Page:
Become a Member to leave a comment.


Why has the expansion of Barcelona airport prompted mass protests?

Around 10,000 people demonstrated against the expansion of the El Prat airport in Barcelona on Sunday.

Why has the expansion of Barcelona airport prompted mass protests?
People march during a demonstration against the expansion of the Barcelona-El Prat airport. Photo: Pau BARRENA / AFP

Several ecological and agricultural organisations, have demanded that the expansion be stopped due to the fact nearby wetlands and farms would have to be destroyed.

The demonstration took place on Calle Tarragona in the Catalan capital between Plaça d’Espanya and Plaça dels Països Catalans.

The protests still took place, even though last week, Spain suspended the €1.7 billion airport expansion project, citing differences with the Catalan government, after president Pere Aragonès said he wanted to avoid destroying La Ricarda lagoon, a natural reserve next to the airport. 

Environmentalists decided not to call off the march, in case plans for the airport expansion still went ahead.

READ ALSO: Six things you need to know about Barcelona airport’s €1.7 billion planned expansion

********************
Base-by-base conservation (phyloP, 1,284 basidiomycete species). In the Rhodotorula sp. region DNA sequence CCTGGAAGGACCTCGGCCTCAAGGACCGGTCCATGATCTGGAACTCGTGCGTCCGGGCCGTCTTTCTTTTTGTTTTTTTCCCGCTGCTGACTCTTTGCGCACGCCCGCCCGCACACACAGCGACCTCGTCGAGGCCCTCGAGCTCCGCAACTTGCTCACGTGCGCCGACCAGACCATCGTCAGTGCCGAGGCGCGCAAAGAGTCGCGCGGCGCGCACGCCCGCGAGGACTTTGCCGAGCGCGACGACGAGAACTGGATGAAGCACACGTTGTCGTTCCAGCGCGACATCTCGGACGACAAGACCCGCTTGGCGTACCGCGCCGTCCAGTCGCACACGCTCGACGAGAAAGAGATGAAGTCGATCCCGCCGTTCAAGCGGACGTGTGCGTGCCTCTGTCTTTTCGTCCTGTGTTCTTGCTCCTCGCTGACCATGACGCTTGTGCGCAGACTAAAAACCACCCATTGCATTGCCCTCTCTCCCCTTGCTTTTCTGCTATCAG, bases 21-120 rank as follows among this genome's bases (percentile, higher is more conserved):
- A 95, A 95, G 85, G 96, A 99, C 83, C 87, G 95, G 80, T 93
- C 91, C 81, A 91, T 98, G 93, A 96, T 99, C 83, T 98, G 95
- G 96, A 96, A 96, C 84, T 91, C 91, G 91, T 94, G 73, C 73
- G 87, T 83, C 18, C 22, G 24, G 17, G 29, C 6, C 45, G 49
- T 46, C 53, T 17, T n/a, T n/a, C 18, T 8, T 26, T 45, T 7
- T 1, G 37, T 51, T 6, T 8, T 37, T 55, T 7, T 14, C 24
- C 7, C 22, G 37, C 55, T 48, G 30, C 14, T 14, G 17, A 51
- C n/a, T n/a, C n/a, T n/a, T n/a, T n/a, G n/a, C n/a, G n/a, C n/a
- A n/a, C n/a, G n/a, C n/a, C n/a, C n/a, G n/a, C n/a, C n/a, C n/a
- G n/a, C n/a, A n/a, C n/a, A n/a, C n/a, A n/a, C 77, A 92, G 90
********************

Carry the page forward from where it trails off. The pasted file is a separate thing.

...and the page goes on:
Political representatives from ERC, En Comú Podem and the CUP also attended, as well as the leader of Más País, Íñigo Errejón; the Deputy Mayor for Ecology of the Barcelona City Council, Janet Sanz, and the Mayor of El Prat de Llobregat, Lluís Mijoler.

People from neighbourhoods across the city marched towards Calle Tarragona and could be seen holding placards that read Nature yes, airport no and shouting slogans such as “More courgettes and fewer planes” and “Fighting for the climate, health, and life”. 

One of the largest groups of people were those from El Prat de Llobregat, the municipality which is home to the airport, who were led by tractors. 

People march during a demonstration against the expansion of Barcelona-El Prat airport. Photo by Pau BARRENA / AFP

In addition to protesting against the expansion of the El Prat airport, people were also demonstrating against the Winter Olympic Games in the Pyrenees and extensions to airports in Mallorca and Madrid. 

A representative of Zeroport, Sara Mingorría said “We are here to defend not only La Ricarda, but the entire Delta”. 

The philosopher Marina Garcés also argued that the expansion of the airport would mean “more borders, more mass tourism, more control and more precarious jobs.” 

The leader of the commons in the Catalan parliament, Jéssica Albiach, who also attended the protest, asked the PSOE for “coherence”: “You cannot be passing a law against climate change and, at the same time, defend the interests of Aena [the airport operations company]”, she said. 

She also urged the leader of the Generalitat, Pere Aragonès, to “definitely say no. 

If the airport expansion in Barcelona goes ahead, environmentalists say that CO2 emissions would rise by a minimum of 33 percent. These levels would surpass the limits set by the Catalan government’s climate targets.